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  4. Dennis E. says:

    I do not think that there is not probably a current nuclear power plant that is not built on or near a fault worldwide, known or unknown.
    Knowing what has been posted on this site regarding the volcanic and seismic future of this nation, I would vote not to use this reactor or any other located there and would highly encourage that the nuclear material that could cause radiation damage/injury to the employees and the general population be removed and disposed of according to goverment guidelines…..
    I believe, other than solar energy. there has to be an alternative source of electricity ( i know coal)
    that could meet the needs of the country without using nuclear power as a primary source it seems.
    I believe that there are, but it would costs jobs and topple some major players in the energy world.
    If we can put a person on the moon, send missions to mars and control the robots from earth, we can have a safe reliable source of electricity. I think about the teslor coil sometimes.
    just a thought……………

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  5. merle says:

    A ticking time bomb…tic, tic, tic, tic……………………………………………………………….

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  6. Insignia says:

    Either way, if the core is damaged during a seismic event, turned of or not, wont it still release a ton of radiation into our atmosphere and become a big problem? I mean you can’t turn off radiation right?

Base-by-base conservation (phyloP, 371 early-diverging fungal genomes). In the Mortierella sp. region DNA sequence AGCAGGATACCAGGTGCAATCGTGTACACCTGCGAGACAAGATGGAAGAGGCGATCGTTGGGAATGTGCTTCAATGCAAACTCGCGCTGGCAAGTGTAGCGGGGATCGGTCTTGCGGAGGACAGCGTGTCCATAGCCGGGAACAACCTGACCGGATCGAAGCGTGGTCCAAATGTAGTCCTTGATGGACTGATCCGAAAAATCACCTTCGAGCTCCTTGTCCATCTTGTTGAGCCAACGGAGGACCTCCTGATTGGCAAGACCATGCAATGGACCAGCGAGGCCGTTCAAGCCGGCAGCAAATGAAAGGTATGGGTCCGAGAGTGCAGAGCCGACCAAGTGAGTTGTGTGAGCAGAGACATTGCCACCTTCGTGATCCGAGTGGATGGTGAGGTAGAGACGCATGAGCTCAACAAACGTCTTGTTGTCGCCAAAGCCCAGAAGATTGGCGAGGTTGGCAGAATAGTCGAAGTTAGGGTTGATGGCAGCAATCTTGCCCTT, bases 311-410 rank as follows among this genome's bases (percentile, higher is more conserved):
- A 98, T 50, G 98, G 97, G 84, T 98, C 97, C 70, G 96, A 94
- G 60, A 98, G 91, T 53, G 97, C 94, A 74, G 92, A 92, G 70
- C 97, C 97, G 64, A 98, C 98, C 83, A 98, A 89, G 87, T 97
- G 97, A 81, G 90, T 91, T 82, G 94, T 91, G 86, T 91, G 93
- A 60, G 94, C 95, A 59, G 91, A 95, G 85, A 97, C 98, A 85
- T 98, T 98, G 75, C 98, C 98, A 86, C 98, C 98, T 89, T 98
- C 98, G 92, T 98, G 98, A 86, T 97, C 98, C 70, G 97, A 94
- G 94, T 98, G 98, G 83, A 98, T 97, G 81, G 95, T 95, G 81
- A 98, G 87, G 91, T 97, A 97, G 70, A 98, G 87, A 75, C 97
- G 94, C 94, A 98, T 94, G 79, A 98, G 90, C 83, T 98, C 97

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    • Insignia says:

      There’s something funny goin on with these reply links here… Maybe it’s just my phone???

      I seriously don’t see this conmment on this story sometimes… Then I go back out and I’m in the reply section for another story O_O

      More than once this has happened… Nd I’m certain I went in the proper one to begin with O_o

      Thought my comment was deleted more than once… Even a past comment on another story… Same thing.

      This happened to anyone else?

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  7. Nick M. says:

    There are major fault lines running underneath all nuclear plants. They need access to cooling water.

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  8. niebo says:

    “I suspect there is still a good chance of the reactor getting restarted in the future.”

    Is this a threat or a warning? Or both?

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  9. Rosaire says:

    Very interesting

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  10. bete says:

    just few more days to go for the end of 2012, but can’t see any feverish activity ..
    what about post Dec….

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  11. lewonton says:

    Can anyone give a accurate picture of what is happing at the damaged reactor in Japan?

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  12. onthemark55 says:

    If this story isn’t the perfect example that mankinds greed, represented as a power company in this instance, dictates what course of action will be taken, then I don’t know what is! What are the odds that #2 gets restarted, 90-100%? I realize the economic concerns and the potential impact, but wouldn’t it be preferable to be “a poor dirt farmer” than “that poor dead farmer in the dirt”? Amazing how the world dosen’t recognize the threat from Fukushima